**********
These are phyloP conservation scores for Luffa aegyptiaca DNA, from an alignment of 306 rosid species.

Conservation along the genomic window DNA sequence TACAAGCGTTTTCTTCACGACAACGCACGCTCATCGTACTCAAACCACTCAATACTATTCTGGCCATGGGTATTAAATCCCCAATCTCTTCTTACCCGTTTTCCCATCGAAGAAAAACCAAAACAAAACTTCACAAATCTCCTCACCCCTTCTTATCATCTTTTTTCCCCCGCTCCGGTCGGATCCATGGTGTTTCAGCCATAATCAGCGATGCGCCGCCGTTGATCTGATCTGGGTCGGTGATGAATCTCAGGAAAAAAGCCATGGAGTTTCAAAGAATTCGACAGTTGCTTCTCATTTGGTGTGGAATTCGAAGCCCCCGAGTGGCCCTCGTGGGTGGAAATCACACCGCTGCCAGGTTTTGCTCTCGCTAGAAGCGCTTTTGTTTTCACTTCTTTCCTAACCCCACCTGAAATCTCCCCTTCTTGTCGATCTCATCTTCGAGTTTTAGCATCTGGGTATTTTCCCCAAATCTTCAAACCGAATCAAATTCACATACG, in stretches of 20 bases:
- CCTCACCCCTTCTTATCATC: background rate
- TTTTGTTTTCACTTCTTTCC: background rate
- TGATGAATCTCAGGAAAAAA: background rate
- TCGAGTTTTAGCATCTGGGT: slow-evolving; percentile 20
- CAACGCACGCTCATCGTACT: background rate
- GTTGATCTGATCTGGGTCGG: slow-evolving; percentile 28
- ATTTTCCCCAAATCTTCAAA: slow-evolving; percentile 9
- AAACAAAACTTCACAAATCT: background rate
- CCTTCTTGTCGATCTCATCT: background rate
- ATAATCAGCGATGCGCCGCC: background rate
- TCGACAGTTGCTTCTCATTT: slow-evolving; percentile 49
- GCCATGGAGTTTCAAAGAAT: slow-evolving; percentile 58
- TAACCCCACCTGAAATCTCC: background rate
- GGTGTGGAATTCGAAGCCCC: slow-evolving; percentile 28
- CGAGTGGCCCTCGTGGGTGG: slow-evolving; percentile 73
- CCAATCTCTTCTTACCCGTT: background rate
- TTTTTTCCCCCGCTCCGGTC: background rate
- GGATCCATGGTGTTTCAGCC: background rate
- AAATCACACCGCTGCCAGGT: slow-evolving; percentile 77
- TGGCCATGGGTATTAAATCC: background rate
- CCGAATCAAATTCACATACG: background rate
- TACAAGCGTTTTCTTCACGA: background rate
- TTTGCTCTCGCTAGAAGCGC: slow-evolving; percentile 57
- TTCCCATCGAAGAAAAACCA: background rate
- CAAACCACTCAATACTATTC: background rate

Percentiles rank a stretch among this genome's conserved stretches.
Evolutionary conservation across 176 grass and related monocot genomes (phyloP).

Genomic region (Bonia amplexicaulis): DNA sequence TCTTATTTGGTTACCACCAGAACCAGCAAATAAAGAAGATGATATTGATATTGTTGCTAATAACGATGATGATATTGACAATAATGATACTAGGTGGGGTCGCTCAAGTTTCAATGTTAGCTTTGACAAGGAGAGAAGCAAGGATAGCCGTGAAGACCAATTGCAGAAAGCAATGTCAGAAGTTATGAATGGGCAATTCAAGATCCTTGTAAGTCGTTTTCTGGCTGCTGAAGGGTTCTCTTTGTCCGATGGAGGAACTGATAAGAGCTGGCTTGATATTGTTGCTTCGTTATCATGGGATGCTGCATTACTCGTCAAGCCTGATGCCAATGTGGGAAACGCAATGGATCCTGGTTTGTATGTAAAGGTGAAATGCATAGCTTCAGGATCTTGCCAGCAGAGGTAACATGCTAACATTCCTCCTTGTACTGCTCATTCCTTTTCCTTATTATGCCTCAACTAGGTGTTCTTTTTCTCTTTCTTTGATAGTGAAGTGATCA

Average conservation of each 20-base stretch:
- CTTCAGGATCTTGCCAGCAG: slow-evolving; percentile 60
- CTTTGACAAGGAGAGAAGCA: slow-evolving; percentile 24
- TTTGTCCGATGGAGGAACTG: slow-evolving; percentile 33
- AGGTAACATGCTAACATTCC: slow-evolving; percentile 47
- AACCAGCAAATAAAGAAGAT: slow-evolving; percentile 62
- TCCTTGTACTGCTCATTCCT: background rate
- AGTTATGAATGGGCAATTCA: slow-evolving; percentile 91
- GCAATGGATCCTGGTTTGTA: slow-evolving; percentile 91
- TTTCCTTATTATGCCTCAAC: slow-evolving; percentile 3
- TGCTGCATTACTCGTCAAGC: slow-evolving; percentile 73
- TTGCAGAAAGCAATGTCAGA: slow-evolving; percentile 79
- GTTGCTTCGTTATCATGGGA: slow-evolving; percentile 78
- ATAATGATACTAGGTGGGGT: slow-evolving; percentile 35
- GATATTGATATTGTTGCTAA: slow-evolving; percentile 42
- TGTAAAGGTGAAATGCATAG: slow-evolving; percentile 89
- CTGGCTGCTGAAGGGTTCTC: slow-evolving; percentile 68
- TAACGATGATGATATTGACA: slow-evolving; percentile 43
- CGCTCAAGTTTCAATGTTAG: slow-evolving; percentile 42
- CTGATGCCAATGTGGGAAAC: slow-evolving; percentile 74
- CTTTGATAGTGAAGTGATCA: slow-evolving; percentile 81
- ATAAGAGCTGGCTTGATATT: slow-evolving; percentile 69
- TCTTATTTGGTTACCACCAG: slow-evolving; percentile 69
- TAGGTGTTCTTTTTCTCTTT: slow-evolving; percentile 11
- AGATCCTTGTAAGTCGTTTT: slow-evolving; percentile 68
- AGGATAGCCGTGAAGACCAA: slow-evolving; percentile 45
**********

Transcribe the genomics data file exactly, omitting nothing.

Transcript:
These are phyloP conservation scores for Luffa aegyptiaca DNA, from an alignment of 306 rosid species.

Conservation along the genomic window DNA sequence TACAAGCGTTTTCTTCACGACAACGCACGCTCATCGTACTCAAACCACTCAATACTATTCTGGCCATGGGTATTAAATCCCCAATCTCTTCTTACCCGTTTTCCCATCGAAGAAAAACCAAAACAAAACTTCACAAATCTCCTCACCCCTTCTTATCATCTTTTTTCCCCCGCTCCGGTCGGATCCATGGTGTTTCAGCCATAATCAGCGATGCGCCGCCGTTGATCTGATCTGGGTCGGTGATGAATCTCAGGAAAAAAGCCATGGAGTTTCAAAGAATTCGACAGTTGCTTCTCATTTGGTGTGGAATTCGAAGCCCCCGAGTGGCCCTCGTGGGTGGAAATCACACCGCTGCCAGGTTTTGCTCTCGCTAGAAGCGCTTTTGTTTTCACTTCTTTCCTAACCCCACCTGAAATCTCCCCTTCTTGTCGATCTCATCTTCGAGTTTTAGCATCTGGGTATTTTCCCCAAATCTTCAAACCGAATCAAATTCACATACG, in stretches of 20 bases:
- CCTCACCCCTTCTTATCATC: background rate
- TTTTGTTTTCACTTCTTTCC: background rate
- TGATGAATCTCAGGAAAAAA: background rate
- TCGAGTTTTAGCATCTGGGT: slow-evolving; percentile 20
- CAACGCACGCTCATCGTACT: background rate
- GTTGATCTGATCTGGGTCGG: slow-evolving; percentile 28
- ATTTTCCCCAAATCTTCAAA: slow-evolving; percentile 9
- AAACAAAACTTCACAAATCT: background rate
- CCTTCTTGTCGATCTCATCT: background rate
- ATAATCAGCGATGCGCCGCC: background rate
- TCGACAGTTGCTTCTCATTT: slow-evolving; percentile 49
- GCCATGGAGTTTCAAAGAAT: slow-evolving; percentile 58
- TAACCCCACCTGAAATCTCC: background rate
- GGTGTGGAATTCGAAGCCCC: slow-evolving; percentile 28
- CGAGTGGCCCTCGTGGGTGG: slow-evolving; percentile 73
- CCAATCTCTTCTTACCCGTT: background rate
- TTTTTTCCCCCGCTCCGGTC: background rate
- GGATCCATGGTGTTTCAGCC: background rate
- AAATCACACCGCTGCCAGGT: slow-evolving; percentile 77
- TGGCCATGGGTATTAAATCC: background rate
- CCGAATCAAATTCACATACG: background rate
- TACAAGCGTTTTCTTCACGA: background rate
- TTTGCTCTCGCTAGAAGCGC: slow-evolving; percentile 57
- TTCCCATCGAAGAAAAACCA: background rate
- CAAACCACTCAATACTATTC: background rate

Percentiles rank a stretch among this genome's conserved stretches.
Evolutionary conservation across 176 grass and related monocot genomes (phyloP).

Genomic region (Bonia amplexicaulis): DNA sequence TCTTATTTGGTTACCACCAGAACCAGCAAATAAAGAAGATGATATTGATATTGTTGCTAATAACGATGATGATATTGACAATAATGATACTAGGTGGGGTCGCTCAAGTTTCAATGTTAGCTTTGACAAGGAGAGAAGCAAGGATAGCCGTGAAGACCAATTGCAGAAAGCAATGTCAGAAGTTATGAATGGGCAATTCAAGATCCTTGTAAGTCGTTTTCTGGCTGCTGAAGGGTTCTCTTTGTCCGATGGAGGAACTGATAAGAGCTGGCTTGATATTGTTGCTTCGTTATCATGGGATGCTGCATTACTCGTCAAGCCTGATGCCAATGTGGGAAACGCAATGGATCCTGGTTTGTATGTAAAGGTGAAATGCATAGCTTCAGGATCTTGCCAGCAGAGGTAACATGCTAACATTCCTCCTTGTACTGCTCATTCCTTTTCCTTATTATGCCTCAACTAGGTGTTCTTTTTCTCTTTCTTTGATAGTGAAGTGATCA

Average conservation of each 20-base stretch:
- CTTCAGGATCTTGCCAGCAG: slow-evolving; percentile 60
- CTTTGACAAGGAGAGAAGCA: slow-evolving; percentile 24
- TTTGTCCGATGGAGGAACTG: slow-evolving; percentile 33
- AGGTAACATGCTAACATTCC: slow-evolving; percentile 47
- AACCAGCAAATAAAGAAGAT: slow-evolving; percentile 62
- TCCTTGTACTGCTCATTCCT: background rate
- AGTTATGAATGGGCAATTCA: slow-evolving; percentile 91
- GCAATGGATCCTGGTTTGTA: slow-evolving; percentile 91
- TTTCCTTATTATGCCTCAAC: slow-evolving; percentile 3
- TGCTGCATTACTCGTCAAGC: slow-evolving; percentile 73
- TTGCAGAAAGCAATGTCAGA: slow-evolving; percentile 79
- GTTGCTTCGTTATCATGGGA: slow-evolving; percentile 78
- ATAATGATACTAGGTGGGGT: slow-evolving; percentile 35
- GATATTGATATTGTTGCTAA: slow-evolving; percentile 42
- TGTAAAGGTGAAATGCATAG: slow-evolving; percentile 89
- CTGGCTGCTGAAGGGTTCTC: slow-evolving; percentile 68
- TAACGATGATGATATTGACA: slow-evolving; percentile 43
- CGCTCAAGTTTCAATGTTAG: slow-evolving; percentile 42
- CTGATGCCAATGTGGGAAAC: slow-evolving; percentile 74
- CTTTGATAGTGAAGTGATCA: slow-evolving; percentile 81
- ATAAGAGCTGGCTTGATATT: slow-evolving; percentile 69
- TCTTATTTGGTTACCACCAG: slow-evolving; percentile 69
- TAGGTGTTCTTTTTCTCTTT: slow-evolving; percentile 11
- AGATCCTTGTAAGTCGTTTT: slow-evolving; percentile 68
- AGGATAGCCGTGAAGACCAA: slow-evolving; percentile 45